[0167] One or more inert solvents may be included with, i.e., be in admixture with, the reactants used to form a resin of the invention. However, solvent is not construed to be a “component” of the reaction mixture, since it does not participate in the resin-forming reaction. Nevertheless, it may be convenient to include one or more solvents in the reaction vessel, where hydrocarbons, e.g., xylenes, are an exemplary solvent.

[0168] C. Sources of Resin Acid and Fatty Acid

[0169] Resin acids are commercially available from many suppliers. In essentially all cases, suppliers of resin acid obtain the resin acid from trees, most commonly pine trees. There are many different processes for obtaining resin acid from trees, where these different processes provide not only various mixtures of resin acids, but also various mixtures of resin acids in combination with various other materials found in pine trees, particularly fatty acid, terpenes, lignin and pitch.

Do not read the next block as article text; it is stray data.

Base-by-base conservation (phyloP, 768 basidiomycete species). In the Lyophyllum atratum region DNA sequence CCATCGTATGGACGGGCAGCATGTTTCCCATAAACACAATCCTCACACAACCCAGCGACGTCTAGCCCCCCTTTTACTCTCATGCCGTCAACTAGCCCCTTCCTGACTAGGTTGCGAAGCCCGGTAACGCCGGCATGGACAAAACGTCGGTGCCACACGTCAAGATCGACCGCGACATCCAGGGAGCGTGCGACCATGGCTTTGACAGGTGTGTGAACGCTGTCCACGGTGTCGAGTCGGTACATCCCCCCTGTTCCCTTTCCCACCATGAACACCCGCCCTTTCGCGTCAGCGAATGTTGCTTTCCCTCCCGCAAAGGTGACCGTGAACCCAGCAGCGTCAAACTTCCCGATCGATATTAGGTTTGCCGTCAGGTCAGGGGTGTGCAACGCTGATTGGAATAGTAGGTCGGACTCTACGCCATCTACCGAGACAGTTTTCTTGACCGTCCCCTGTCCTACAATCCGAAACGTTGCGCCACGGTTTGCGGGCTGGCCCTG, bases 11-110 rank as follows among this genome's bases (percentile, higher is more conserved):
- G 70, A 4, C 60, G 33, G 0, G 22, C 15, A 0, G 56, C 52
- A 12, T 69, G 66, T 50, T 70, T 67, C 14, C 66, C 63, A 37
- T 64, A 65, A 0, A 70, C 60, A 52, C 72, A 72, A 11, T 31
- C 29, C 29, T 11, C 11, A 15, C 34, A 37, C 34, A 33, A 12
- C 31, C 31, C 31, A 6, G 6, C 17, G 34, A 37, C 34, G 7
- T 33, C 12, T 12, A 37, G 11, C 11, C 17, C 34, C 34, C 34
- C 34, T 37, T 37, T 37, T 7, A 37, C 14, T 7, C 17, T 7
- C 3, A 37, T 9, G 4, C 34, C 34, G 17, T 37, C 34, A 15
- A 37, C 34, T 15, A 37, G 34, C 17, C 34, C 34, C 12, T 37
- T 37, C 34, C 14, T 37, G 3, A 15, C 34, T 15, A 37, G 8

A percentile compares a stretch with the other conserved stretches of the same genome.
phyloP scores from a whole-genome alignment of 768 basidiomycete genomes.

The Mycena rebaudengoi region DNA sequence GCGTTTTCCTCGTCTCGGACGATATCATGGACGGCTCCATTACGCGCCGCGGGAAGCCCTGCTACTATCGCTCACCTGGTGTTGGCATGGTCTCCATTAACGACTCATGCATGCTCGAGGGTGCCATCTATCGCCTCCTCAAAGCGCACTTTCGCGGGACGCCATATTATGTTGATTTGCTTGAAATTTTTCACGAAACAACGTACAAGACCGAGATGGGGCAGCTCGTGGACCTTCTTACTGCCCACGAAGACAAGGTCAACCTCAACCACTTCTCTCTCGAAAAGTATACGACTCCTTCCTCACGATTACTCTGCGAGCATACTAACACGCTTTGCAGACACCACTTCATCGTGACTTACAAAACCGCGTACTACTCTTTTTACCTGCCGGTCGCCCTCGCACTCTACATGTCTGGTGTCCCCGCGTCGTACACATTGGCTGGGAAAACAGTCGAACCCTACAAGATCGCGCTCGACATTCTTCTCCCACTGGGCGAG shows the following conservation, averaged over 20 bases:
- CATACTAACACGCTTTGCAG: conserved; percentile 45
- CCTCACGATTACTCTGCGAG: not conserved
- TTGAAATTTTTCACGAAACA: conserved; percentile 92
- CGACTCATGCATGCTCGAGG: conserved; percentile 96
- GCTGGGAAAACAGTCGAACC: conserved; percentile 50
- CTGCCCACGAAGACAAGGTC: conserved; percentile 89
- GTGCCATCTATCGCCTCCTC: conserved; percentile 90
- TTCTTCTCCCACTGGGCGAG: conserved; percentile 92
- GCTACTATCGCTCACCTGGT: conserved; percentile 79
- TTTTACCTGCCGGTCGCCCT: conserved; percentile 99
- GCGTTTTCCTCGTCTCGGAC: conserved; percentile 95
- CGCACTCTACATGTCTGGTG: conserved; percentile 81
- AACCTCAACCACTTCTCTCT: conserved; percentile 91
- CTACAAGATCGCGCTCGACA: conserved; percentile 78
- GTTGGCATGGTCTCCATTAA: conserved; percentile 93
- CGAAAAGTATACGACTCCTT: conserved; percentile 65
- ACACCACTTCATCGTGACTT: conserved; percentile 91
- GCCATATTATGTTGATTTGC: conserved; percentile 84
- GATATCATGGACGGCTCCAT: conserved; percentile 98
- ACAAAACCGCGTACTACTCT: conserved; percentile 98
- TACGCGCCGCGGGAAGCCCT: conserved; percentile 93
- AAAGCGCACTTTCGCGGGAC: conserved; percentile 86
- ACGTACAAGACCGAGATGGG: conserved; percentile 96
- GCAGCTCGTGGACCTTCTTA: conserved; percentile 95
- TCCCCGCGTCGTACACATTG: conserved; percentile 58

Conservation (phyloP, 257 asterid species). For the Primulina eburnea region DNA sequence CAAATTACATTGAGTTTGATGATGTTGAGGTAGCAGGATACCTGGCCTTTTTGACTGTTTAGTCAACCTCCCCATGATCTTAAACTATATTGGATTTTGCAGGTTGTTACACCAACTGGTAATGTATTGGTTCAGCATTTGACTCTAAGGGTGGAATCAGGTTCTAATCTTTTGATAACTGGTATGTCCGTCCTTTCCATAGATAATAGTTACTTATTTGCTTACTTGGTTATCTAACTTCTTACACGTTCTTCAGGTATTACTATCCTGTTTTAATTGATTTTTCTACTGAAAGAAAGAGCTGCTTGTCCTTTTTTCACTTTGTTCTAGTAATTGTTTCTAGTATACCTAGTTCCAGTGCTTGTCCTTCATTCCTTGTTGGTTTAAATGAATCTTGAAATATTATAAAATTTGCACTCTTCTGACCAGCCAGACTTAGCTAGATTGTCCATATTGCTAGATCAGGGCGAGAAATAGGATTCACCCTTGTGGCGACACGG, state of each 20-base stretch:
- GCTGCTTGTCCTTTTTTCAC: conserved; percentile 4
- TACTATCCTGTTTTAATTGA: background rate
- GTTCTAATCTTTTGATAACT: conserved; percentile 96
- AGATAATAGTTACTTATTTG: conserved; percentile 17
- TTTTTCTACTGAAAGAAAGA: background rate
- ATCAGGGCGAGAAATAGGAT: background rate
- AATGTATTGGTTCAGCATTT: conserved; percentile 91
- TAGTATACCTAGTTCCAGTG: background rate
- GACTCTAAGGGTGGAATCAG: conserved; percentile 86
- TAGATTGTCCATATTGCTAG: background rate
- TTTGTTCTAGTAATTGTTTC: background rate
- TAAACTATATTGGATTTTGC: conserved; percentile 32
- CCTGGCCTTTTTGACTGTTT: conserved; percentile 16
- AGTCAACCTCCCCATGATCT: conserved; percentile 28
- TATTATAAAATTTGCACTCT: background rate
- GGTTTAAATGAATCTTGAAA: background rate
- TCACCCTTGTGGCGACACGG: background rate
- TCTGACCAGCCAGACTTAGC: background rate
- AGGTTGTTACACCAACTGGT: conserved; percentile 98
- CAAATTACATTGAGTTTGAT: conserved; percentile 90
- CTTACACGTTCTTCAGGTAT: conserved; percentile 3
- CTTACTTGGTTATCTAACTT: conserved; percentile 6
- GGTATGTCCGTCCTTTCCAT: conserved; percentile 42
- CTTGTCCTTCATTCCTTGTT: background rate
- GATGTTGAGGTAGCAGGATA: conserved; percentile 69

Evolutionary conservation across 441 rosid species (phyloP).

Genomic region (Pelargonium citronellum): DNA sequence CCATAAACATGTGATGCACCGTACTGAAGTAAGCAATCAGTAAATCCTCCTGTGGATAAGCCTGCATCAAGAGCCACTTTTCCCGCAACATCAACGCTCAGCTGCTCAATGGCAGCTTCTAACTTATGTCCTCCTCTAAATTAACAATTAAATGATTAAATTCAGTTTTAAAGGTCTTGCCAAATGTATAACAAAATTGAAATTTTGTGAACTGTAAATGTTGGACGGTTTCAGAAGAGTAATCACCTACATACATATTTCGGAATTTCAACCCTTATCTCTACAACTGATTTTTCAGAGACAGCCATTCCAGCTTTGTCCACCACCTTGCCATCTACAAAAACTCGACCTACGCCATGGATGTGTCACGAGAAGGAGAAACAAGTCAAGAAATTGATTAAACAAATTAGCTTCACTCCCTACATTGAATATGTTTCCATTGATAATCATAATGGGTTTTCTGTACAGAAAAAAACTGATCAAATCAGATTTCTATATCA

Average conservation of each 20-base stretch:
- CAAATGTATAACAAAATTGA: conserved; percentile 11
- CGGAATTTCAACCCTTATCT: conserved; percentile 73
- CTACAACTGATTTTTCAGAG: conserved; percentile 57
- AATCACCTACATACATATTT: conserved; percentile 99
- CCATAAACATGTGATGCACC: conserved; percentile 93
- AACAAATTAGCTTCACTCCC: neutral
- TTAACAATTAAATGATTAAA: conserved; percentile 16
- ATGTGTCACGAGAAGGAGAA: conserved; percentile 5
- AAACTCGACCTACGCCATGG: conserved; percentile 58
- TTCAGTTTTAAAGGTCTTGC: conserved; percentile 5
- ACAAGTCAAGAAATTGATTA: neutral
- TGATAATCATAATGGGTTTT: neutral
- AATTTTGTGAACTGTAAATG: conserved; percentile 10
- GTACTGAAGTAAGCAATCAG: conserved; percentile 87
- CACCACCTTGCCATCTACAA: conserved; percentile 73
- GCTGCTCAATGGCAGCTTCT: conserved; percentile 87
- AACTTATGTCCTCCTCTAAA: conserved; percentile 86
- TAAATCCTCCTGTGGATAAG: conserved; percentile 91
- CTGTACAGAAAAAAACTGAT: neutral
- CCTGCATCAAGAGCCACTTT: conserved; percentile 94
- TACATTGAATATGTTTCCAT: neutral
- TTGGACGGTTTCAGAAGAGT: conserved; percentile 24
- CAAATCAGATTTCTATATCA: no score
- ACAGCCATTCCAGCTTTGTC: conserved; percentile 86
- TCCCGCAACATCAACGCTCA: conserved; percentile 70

[0170] For instance, a suitable source of resin acid for the present invention is one of the by-products produced by the Kraft papermaking process. Briefly, according to this well-known process, pine chips are fed into a digester along with an alkaline cooking liquid, and the mixture is maintained at elevated temperature. The resulting product includes the salts of resin acids and fatty acids, which are skimmed from the top of the digester, where the skimming is known as tall oil soap. Upon acidification, tall oil soap yields crude tall oil (CTO).